View from a cliff Views of stunning natural coastal landscape of the Izu Peninsula, Shizuoka. Image: Sean Pavone/Shutterstock.com


5. Immerse yourself in water wonderlands


From white sandy beaches and crystal-clear diving spots to family-friendly water parks, there are so many ways to stay cool. Here are a few destinations for your Japan summer travel list!


Izu Peninsula & Ogasawara Islands, Shizuoka and Tokyo Prefectures  


Popular with surfers and onsen enthusiasts alike, the Izu Peninsula in Shizuoka Prefecture is home to numerous white sandy beaches (such as those in Shimoda, Atami and Ito). Part of the Fuji-Hakone-Izu National Park, the Peninsula looks out at Mt Fuji and is renowned for its lush waterfalls and rugged cliffside views. 


Follow the peninsula down deeper into the Pacific 1,000km south of Tokyo to find a UNESCO Natural World Heritage site – the Ogasawara Islands – a chain of 30 islands where you can experience unspoiled nature as all except Chichijima and Hahajima Islands are uninhabited. These islands are not easy to get to but are worth the trip.


Getting there: Take a 24-hour-long ride on the Ogasawara-Maru Ferry from Takeshiba Terminal in Tokyo to Futami Port on Chichijima Island. From there, you can explore the other islands. 


Nagashima Resort, Mie Prefecture


Nagashima Resort has something for everyone with an amusement park, flower garden, water park, onsen and outlet mall in the same convenient location. Located in Kuwana, Mie (just outside Nagoya in Aichi Prefecture) Nagashima Spa Land (the amusement park) features 60 attractions including the highest ascending roller coaster in Japan.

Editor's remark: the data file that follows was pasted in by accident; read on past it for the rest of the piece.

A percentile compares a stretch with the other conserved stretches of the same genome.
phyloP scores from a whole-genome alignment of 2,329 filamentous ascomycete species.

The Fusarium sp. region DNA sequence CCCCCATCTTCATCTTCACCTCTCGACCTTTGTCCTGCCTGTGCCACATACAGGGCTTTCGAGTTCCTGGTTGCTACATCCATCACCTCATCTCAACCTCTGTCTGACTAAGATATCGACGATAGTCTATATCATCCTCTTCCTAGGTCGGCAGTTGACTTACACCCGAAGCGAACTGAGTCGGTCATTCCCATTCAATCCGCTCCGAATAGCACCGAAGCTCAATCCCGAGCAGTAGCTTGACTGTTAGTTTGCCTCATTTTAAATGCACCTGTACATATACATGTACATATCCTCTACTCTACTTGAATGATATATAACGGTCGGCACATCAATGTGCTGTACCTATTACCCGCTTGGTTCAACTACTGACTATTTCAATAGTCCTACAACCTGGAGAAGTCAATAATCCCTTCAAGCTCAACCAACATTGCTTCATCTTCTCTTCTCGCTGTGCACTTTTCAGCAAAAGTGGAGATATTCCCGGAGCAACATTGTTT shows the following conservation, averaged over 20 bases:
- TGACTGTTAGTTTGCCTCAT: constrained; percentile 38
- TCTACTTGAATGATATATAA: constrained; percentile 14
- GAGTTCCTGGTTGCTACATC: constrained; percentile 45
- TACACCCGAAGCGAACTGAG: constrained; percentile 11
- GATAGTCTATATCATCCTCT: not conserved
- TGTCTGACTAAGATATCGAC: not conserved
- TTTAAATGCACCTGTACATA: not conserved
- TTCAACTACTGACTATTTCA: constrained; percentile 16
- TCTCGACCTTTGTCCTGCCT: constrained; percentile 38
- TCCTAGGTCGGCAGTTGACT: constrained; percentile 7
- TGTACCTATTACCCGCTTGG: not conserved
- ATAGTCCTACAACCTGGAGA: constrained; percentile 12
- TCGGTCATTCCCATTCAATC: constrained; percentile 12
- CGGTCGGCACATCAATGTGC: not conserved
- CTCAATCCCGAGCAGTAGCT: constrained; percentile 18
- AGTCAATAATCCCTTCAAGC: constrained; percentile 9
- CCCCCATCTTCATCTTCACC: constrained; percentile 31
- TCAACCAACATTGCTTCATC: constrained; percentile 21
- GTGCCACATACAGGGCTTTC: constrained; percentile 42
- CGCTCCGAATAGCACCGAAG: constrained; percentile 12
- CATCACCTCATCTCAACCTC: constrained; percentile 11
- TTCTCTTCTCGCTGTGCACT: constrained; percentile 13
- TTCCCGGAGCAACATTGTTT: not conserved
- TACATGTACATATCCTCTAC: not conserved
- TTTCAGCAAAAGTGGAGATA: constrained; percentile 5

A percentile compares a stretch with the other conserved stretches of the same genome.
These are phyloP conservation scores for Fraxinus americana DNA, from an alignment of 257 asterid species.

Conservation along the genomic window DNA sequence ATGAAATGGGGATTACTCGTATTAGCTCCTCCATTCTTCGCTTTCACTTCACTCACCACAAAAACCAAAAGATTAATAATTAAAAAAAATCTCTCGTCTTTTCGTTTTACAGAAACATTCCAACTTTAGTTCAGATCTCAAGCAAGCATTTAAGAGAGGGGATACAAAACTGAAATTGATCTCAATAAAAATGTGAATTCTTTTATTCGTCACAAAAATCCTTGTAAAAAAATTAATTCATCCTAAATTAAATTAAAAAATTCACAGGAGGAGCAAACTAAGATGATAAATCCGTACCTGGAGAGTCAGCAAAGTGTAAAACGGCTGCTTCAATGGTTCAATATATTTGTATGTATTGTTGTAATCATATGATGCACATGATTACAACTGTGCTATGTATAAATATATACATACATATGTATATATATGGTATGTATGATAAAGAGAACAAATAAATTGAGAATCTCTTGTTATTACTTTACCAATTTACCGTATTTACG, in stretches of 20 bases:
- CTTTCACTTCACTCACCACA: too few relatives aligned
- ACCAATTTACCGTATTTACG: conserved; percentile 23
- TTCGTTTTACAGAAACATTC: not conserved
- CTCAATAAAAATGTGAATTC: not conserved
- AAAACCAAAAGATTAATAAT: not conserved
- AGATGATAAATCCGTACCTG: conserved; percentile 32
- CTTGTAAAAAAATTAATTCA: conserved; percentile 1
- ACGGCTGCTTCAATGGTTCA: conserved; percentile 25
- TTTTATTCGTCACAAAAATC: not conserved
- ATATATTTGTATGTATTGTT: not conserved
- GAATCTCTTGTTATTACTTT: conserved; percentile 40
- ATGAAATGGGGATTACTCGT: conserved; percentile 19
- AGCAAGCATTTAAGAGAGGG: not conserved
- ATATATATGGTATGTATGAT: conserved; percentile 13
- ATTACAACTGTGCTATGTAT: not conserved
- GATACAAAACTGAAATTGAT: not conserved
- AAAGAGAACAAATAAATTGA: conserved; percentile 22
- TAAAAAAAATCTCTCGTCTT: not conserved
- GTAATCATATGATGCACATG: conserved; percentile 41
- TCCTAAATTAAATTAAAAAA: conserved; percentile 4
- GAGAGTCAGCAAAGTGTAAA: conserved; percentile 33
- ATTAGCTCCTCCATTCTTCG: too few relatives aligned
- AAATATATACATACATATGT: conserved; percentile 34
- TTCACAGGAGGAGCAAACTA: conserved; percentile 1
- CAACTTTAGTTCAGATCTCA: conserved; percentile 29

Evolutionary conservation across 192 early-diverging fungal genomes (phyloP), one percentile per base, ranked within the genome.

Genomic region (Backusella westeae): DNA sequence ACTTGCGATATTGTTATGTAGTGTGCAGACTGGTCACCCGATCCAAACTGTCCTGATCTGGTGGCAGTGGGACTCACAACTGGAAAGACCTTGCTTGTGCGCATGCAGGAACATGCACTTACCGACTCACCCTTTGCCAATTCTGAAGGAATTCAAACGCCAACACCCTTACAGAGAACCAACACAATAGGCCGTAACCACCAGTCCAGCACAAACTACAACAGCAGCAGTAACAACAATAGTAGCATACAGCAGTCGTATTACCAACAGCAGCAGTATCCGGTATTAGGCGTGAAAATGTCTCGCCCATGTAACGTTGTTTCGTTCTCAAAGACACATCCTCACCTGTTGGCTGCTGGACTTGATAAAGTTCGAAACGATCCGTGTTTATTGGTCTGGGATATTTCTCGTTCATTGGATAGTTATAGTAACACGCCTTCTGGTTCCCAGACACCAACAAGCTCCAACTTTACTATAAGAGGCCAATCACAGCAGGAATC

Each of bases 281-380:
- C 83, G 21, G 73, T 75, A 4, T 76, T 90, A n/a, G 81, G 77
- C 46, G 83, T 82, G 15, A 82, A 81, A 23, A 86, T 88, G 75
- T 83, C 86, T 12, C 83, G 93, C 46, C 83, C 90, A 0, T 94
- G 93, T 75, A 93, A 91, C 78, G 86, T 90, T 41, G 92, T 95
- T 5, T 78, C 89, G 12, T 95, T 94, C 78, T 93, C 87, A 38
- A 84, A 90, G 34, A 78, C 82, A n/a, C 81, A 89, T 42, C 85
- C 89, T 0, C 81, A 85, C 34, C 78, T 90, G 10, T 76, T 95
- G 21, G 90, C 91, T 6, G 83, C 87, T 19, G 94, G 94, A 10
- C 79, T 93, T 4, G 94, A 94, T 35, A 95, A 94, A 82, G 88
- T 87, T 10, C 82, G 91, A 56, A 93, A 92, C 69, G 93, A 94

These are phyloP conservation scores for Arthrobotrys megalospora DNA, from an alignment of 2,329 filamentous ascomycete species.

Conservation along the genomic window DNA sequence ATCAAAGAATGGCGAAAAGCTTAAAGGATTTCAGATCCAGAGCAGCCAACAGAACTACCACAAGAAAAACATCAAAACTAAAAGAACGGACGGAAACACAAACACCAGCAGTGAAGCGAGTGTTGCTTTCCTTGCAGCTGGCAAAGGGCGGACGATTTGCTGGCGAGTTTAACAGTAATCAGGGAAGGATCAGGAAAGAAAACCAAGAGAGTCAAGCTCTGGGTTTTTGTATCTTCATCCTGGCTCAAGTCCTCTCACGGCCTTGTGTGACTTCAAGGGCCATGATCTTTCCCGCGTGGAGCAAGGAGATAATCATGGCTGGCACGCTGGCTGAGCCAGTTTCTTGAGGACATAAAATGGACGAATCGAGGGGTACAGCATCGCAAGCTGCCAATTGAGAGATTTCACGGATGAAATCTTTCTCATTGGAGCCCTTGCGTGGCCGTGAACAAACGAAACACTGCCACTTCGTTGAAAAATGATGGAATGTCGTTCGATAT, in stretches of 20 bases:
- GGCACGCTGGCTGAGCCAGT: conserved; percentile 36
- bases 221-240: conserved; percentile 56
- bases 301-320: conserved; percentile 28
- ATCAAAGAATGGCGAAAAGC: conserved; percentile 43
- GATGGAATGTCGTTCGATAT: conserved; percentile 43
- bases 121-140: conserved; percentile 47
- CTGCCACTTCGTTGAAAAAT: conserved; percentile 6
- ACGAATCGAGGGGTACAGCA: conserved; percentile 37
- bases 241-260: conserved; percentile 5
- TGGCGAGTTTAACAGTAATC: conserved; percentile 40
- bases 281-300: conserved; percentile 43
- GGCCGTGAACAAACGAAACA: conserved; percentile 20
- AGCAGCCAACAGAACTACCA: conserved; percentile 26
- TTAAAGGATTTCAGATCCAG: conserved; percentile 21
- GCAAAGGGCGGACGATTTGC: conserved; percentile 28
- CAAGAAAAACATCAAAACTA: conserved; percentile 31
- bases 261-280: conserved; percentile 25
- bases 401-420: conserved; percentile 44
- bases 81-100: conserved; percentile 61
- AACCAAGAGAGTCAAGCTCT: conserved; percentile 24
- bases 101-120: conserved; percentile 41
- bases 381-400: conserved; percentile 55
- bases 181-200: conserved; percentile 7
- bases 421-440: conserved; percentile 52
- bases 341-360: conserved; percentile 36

Jumbo Seawater Pool, only open during summer from the beginning of July to end of September offers endless fun for families with waterslides, pools and water attractions, including a wave pool. For onsen-lovers, head to Nagashima Spa Yuami no Shima and choose from 17 natural onsen. 


Getting there: Nagashima Resort is a 50-minute expressway bus ride from Nagoya Meitetsu Bus Center.


Zamami Island from the sky

Zamami Island, Okinawa Prefecture


Zamami Island, Okinawa Prefecture 


The second biggest of the Kerama Islands is renowned as an unspoiled paradise, home to a small village of 600 people and abundant marine life such as turtles. Furuzamami Beach is a snorkeller’s and diver’s paradise with clear waters and abundant sea life close to the shore.


Fun fact: The blue shade of the waters surrounding the Kerama Islands is so distinctive they named a colour after it – Kerama Blue.


Getting there: Zamami Island is a 50-minute high speed ferry ride from Tomari Port in Naha. 


Amami Oshima Beach

The UNESCO World Heritage listed island of Amami-Oshima in Kagoshima Prefecture.


Amami-Oshima Island, Kagoshima Prefecture


Nestled between Kyushu and Okinawa in the East China Sea, the balmy island of Amami-Oshima is popular with snorkelling and diving enthusiasts. It was registered as a UNESCO World Natural Heritage Site in 2021.